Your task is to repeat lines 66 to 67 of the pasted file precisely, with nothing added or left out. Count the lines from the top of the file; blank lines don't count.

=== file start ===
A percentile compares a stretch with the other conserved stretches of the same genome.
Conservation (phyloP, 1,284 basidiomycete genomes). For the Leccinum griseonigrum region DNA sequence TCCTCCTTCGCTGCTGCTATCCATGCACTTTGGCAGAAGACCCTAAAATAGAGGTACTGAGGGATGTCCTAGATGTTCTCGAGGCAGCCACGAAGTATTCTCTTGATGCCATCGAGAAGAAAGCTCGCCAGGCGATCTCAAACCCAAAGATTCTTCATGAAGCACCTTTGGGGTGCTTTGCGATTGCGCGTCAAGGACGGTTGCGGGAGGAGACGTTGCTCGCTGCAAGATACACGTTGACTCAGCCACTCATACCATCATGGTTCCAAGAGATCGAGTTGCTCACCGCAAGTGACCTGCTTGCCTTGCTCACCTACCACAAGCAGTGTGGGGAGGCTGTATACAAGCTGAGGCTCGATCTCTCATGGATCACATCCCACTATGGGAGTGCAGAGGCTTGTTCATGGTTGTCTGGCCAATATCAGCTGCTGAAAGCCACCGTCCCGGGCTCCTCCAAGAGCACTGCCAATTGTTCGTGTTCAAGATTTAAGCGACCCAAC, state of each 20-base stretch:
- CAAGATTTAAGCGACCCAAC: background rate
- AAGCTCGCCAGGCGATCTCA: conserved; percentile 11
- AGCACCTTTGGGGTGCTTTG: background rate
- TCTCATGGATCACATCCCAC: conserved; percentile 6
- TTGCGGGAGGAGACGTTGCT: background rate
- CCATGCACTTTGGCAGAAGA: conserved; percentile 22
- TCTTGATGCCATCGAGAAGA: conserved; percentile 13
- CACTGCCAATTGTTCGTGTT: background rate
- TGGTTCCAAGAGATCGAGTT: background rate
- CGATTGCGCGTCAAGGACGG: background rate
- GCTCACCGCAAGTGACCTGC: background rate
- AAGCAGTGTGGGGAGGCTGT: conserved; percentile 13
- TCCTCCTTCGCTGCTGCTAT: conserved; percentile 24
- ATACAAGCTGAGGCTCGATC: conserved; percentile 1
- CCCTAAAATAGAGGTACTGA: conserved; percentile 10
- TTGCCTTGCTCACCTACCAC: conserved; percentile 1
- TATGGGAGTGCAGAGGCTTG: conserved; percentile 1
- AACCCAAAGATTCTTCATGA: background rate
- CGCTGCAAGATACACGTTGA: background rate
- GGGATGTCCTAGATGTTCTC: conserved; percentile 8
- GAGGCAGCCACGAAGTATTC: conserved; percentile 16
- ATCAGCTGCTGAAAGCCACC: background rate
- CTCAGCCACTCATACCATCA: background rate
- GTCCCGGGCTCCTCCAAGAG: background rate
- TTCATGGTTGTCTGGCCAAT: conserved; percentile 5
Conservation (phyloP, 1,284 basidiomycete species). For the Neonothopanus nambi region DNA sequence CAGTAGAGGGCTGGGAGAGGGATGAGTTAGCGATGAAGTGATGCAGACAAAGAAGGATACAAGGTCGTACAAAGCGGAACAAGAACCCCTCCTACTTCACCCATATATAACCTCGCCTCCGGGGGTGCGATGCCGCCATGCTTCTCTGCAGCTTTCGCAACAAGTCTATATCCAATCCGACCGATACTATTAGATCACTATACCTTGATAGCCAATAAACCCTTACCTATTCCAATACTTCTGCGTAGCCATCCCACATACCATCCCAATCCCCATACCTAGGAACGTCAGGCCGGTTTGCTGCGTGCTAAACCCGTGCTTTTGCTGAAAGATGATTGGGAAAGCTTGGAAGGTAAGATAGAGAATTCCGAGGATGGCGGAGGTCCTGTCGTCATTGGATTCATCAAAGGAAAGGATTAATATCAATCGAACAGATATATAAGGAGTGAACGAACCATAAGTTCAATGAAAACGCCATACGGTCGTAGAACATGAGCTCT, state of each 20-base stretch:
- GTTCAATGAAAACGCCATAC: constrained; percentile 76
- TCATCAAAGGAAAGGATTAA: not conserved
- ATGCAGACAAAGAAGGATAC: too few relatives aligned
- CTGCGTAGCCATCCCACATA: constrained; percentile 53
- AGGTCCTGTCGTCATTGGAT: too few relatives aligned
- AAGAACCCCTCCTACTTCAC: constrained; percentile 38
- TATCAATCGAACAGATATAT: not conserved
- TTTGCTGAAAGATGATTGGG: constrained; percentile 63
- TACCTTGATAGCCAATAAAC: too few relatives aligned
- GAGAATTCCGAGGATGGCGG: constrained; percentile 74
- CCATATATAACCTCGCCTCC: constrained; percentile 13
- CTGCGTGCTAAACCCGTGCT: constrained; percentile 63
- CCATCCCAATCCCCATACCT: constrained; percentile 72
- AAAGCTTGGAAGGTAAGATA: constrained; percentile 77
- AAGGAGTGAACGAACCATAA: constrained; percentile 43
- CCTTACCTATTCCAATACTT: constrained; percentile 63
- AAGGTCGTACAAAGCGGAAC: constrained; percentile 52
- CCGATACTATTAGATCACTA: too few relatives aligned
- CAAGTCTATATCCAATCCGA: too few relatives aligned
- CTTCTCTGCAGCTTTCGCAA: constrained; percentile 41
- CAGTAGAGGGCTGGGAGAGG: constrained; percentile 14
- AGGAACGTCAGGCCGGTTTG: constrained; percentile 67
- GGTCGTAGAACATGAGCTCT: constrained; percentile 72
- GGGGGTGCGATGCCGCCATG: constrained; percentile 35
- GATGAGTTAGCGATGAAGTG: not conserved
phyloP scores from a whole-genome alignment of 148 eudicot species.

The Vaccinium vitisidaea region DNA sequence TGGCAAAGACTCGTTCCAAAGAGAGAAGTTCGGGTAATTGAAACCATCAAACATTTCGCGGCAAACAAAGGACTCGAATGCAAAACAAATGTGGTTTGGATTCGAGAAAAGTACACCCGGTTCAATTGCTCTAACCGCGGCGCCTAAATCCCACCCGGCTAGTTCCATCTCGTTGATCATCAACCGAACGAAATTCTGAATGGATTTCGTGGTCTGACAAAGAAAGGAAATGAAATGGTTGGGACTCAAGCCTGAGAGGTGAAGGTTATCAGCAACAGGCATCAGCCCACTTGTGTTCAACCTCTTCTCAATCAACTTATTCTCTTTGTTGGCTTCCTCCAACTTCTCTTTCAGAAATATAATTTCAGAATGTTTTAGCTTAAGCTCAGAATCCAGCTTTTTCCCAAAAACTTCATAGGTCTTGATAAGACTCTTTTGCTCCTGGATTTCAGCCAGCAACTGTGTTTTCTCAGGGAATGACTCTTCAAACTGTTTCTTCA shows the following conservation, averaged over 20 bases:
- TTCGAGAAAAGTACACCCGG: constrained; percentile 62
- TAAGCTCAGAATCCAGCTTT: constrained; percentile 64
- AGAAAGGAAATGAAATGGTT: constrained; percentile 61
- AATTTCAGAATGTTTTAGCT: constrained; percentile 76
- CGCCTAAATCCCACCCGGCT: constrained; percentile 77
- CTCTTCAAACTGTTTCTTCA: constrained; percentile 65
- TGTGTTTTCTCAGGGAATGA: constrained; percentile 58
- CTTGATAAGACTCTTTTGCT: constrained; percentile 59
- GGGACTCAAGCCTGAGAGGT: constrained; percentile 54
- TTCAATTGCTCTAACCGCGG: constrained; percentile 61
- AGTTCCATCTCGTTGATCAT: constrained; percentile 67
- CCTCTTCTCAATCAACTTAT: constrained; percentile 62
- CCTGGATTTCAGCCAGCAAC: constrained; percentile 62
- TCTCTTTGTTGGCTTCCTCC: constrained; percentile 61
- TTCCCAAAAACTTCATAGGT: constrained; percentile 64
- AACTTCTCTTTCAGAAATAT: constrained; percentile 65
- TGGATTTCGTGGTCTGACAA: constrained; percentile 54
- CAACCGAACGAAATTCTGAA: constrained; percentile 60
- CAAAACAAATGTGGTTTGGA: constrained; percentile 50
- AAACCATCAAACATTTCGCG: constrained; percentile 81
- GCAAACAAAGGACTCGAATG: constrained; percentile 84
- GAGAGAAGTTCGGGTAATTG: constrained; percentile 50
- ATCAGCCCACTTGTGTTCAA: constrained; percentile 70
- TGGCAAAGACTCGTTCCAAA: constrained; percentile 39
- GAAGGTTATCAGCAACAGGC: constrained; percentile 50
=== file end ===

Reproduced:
- AGTTCCATCTCGTTGATCAT: constrained; percentile 67
- CCTCTTCTCAATCAACTTAT: constrained; percentile 62